Have you ever romanticized how overwhelmed you are? For many of us, the story we tell ourselves about “where my time goes” is about as real as a Disney movie. And actually, their plots are quite similar. Usually the story is a romance plot that plays out in our head about perfectionism, duty, fear of failure, or fear of judgment. These are some of the most core driving factors and functions in human nature. We get overwhelmanced at home. We get overwhelmanced at work. We get overwhelmanced just sitting alone with our thoughts. How can we break the dark spell of the Overwhelmancer casting traps of virtue and righteousness inside our heads?
First, we need to change the story. At some point, we realized that appearing as if we’re “busy” all the time came with a big payoff. We might feel more important, worthy, or validated by making people think our time is in demand. People will also generally thank us more for the extra work we do, so we feel satisfied for pushing ourselves the extra mile. Another payoff happens when our minds are occupied with complex problems. Burying ourselves in work is an effective distraction from any inner-work we might (definitely always) need to do. Isn’t it easier to fix other people’s problems than our own? Of course it is! And satisfying. Everything we do as humans is driven by a payoff. Even if we say we aren’t driven by payoffs, we get a payoff from the sense of virtue that we feel by saying we’re not driven by payoffs.
And here, we meet the true perpetrator of Overwhelmanticism: Virtue.
Do you know what I mean by “virtue” because it is an important definition within this context.
I’m gonna break out the “Mirriam-Webster” for this one:
noun vir·tue \ ˈvər-(ˌ)chü \
1 : a: conformity to a standard of right : morality
b : a particular moral excellence
2 : a beneficial quality or power of a thing
3 : manly strength or courage : valor
4 : a commendable quality or trait : merit
5 : a capacity to act : potency
6 : chastity especially in a woman
(Side note: “Virtue” was in the top 1% of lookups on the Mirriam-Webster website - considering the state of affairs in our world, I don’t find that to be very surprising. It is however, encouraging! People need to learn about and understand virtue to recognize the prison it creates.)
In this list of 6 definitions, first let’s remove the “manly strength” and the “womanly chastity” - while these are possibly relevant elsewhere (like a gender conversation, for sure), they don’t apply to our uses here.
Next, I would group definitions 2 and 4 together to mean essentially the same thing. Only difference being the “commendable” and “beneficial” words, which I would say I wrote about already in relation to “payoff” above.
“A capacity to act” is an interesting definition because it is relevant to overwhelmancy in that virtue can be a potential for action. If people know you are good at a thing, and they know you have done a thing, when you hear praise from them about it, or they need you, the feeling you feel is virtue. Potency, as listed with the definition, gives us power. But let’s leave the aspect of potential action aside for now. It will come up later.
And finally, the main definition is listed as “conformity to a standard of right.” Every word in that sentence matters. And, every word in that sentence also triggers my rebellious 16-year old punk. I can barely control my middle finger. But I will press on in service to my readers. How virtuous of me! The definition even has its own backup with a “b” definition: “a particular moral excellence” So being virtuous can be both the act of conforming to a standard of cultural morality, or the cultural moral itself. Thus, both definitions are listed together. Also, this is the core meaning of the term “virtuous” in terms of how we get trapped by way of overwhelmance.
Basically, to appear virtuous is to appear moral by the standards that exist within you and your culture. And, to be sure, virtue is deeply entangled specifically with appearance. The very root of the definition has to do with the perceptions of our actions, both by ourselves and others, in relation to our cultural values. Which cultural values are driving your sense of virtue?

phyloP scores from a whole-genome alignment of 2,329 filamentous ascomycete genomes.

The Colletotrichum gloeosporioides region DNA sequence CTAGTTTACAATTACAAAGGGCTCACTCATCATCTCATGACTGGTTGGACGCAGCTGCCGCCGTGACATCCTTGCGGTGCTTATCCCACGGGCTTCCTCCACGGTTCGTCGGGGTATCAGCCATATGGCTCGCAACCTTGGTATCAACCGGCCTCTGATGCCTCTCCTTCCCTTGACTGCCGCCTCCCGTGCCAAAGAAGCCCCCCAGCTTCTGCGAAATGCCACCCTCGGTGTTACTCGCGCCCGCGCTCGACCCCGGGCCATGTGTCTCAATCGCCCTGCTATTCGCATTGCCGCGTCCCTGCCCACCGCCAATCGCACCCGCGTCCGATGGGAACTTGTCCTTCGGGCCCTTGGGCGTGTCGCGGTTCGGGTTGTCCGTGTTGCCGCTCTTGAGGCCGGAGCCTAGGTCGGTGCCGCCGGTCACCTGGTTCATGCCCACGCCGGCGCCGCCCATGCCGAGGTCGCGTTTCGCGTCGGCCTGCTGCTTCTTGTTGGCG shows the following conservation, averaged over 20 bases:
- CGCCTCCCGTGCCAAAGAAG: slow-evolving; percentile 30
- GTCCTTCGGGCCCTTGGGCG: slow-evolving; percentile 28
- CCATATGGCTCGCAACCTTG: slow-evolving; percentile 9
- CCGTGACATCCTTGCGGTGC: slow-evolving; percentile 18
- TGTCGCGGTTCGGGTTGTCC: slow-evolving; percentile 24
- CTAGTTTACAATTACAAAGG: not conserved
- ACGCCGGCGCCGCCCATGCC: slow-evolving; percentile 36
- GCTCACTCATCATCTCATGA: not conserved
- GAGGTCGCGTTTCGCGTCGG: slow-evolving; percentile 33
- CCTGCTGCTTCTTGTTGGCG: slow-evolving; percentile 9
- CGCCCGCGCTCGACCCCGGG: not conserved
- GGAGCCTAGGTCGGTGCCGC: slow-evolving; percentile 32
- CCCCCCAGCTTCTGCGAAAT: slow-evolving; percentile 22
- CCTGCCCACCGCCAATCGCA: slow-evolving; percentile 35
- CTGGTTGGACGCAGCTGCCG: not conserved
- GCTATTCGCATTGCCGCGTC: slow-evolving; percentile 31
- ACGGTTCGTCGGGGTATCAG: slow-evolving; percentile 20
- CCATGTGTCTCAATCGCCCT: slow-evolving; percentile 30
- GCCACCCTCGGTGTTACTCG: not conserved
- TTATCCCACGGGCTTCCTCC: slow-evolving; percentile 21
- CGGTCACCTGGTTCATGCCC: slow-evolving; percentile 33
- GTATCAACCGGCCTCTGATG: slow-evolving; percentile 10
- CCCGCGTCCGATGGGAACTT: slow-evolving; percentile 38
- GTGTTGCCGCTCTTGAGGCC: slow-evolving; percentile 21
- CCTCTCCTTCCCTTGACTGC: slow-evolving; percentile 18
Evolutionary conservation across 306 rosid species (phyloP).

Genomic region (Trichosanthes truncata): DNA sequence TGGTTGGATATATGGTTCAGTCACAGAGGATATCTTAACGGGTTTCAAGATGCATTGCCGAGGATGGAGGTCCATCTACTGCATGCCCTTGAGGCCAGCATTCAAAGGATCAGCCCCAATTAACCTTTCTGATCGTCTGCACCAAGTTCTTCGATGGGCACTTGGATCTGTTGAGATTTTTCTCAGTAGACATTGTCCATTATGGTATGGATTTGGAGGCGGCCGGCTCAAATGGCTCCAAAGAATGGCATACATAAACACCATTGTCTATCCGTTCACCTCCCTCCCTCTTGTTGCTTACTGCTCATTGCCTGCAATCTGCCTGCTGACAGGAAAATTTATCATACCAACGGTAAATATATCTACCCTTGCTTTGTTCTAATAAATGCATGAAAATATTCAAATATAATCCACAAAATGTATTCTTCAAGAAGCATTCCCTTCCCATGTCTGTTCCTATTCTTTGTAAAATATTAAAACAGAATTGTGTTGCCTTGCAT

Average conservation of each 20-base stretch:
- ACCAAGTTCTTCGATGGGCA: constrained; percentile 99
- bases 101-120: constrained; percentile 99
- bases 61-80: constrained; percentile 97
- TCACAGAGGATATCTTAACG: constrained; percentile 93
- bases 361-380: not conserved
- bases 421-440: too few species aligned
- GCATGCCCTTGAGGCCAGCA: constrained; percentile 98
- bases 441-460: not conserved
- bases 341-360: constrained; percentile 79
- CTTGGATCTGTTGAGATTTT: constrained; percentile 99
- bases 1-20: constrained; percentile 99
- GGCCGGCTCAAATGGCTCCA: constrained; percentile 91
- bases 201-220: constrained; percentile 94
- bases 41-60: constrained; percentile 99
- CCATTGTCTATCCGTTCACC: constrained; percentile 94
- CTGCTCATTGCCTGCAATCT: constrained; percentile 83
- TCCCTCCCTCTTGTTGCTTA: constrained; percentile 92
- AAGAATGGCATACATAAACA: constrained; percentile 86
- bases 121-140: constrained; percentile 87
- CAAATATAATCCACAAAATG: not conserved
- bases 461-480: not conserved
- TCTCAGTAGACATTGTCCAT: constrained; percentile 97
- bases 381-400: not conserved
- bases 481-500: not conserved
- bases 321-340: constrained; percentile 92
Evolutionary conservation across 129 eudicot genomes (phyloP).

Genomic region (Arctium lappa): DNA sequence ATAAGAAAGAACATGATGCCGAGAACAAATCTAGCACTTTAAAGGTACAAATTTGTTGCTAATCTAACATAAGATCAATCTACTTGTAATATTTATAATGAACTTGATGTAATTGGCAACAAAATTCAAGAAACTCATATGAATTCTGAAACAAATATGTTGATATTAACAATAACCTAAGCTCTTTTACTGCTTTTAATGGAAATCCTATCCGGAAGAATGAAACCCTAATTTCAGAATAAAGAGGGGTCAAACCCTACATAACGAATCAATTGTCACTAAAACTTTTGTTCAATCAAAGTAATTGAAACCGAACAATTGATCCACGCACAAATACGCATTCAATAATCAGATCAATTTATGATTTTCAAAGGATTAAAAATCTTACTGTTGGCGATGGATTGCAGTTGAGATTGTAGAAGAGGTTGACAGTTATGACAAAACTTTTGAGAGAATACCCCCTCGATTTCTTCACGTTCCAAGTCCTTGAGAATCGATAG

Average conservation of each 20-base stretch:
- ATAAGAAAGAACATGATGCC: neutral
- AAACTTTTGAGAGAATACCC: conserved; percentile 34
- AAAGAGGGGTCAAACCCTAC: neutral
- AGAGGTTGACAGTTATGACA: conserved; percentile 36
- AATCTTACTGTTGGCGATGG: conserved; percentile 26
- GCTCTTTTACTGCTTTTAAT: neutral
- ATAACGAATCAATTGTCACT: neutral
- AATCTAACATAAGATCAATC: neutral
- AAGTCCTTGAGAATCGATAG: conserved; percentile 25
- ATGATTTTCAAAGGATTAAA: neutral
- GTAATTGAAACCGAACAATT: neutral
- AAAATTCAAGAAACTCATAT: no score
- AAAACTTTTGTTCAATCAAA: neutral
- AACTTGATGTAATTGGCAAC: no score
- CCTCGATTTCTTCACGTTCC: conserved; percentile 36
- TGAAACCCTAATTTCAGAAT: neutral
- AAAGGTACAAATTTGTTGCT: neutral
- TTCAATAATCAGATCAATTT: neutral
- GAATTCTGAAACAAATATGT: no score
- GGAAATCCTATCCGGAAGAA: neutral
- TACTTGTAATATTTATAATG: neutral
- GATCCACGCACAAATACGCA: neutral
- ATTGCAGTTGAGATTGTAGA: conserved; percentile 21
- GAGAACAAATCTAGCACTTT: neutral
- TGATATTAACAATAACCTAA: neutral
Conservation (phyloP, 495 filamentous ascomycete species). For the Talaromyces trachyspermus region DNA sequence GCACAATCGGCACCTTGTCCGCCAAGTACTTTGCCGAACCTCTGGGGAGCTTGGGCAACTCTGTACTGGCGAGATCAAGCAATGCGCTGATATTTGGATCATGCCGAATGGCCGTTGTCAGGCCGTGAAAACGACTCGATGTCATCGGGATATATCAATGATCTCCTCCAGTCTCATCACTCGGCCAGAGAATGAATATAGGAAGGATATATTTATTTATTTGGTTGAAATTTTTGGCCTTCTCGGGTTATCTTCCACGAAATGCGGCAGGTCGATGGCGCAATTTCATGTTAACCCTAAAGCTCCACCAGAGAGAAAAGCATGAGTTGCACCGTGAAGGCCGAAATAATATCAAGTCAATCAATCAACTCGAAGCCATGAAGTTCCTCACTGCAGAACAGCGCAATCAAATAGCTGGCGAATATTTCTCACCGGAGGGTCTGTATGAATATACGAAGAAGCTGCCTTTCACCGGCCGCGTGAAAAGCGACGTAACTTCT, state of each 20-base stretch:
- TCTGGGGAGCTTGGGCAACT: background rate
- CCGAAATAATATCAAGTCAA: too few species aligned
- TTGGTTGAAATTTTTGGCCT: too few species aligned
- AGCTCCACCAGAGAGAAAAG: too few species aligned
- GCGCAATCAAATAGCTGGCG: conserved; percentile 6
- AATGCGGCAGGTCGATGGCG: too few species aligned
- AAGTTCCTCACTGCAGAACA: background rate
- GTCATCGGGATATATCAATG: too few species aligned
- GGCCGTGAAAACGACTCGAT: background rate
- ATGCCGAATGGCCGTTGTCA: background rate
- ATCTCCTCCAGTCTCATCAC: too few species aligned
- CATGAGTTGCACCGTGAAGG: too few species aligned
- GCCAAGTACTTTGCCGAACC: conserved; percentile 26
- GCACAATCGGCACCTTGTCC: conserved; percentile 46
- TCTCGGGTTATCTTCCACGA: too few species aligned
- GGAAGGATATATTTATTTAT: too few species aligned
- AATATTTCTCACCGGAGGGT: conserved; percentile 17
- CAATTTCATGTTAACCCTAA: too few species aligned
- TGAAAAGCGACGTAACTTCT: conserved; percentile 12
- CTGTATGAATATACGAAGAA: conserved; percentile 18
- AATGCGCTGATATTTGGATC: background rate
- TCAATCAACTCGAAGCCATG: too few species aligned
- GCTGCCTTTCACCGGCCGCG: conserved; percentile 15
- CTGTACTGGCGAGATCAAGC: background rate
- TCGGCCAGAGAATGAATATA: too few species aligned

Think about it. Really take time to get honest with yourself.
The first time I really confronted my own virtue traps was while reading The Artist’s Way by Julia Cameron. Read Julia’s words, and get a little angry because you know she’s right! (That's how you know it's working!):
“We strive to be good, to be nice, to be helpful, to be unselfish. We want to be generous, of service, of the world. But what we really want is to be left alone. When we can’t get others to leave us alone, we eventually abandon ourselves. To others, we may look like we’re there. We may act like we’re there. But our true self has gone to ground.”
What is left is a shell of our whole self. It stays because it is caught. Like a listless circus animal prodded into performing, it does its tricks. It goes through its routine. It earns its applause. But all the hoopla fall on deaf ears. We are dead to it.. our artist has checked out…” p. 98
This excerpt is from Chapter 5: Recovering a Sense of Possibility. It was the most powerful chapter in the book for me.
I found a REALLY GREAT visual representation of the concepts of the Virtue Trap section if you need to consume it that way. I personally like imagery, and this Wild Tomato Arts site did an amazing job capturing the energy behind the Chapter, including much of Julia’s text:
Favorite: “Many of us have made a virtue trap out of deprivation. We have used it to feed a false sense of spirituality grounded in being good. Meaning Superior. I call this seductive, faux spirituality “The Virtue Trap.”
Most of the text used in the Wild Tomato Arts illustrations are from The Artist’s Way chapter, and they are SUPER POWERFUL. I don’t know a person on this planet who wouldn’t benefit from reading through the words. To take it further, a truly courageous step would be to fill a page with how it makes you feel after reading the words. I strongly encourage anyone I discuss this with to pick up The Artist’s Way, and work through it with a group or a friend. Artist’s Way groups meet all around the world, every week. I encourage YOU, to pick up a copy of The Artist’s Way, and cry all over it.
The key point and take away from the text is how being “nice” or “unselfish” ultimately leads to self-destruction. Literally, it leads to destruction of who you are by replacing the you who has real needs and wants with a version of you who cares more about appearing a certain way to everyone else than being real. With all the demands of our lives, it can be easy to just say YES to everything, or just say NO to everything. Either way, unless we are checking in with what is “a standard of right” for our true self, first, we are failing to uphold personal boundaries. Whether at home, in the workplace, or alone, poor boundaries cause imbalance and anger.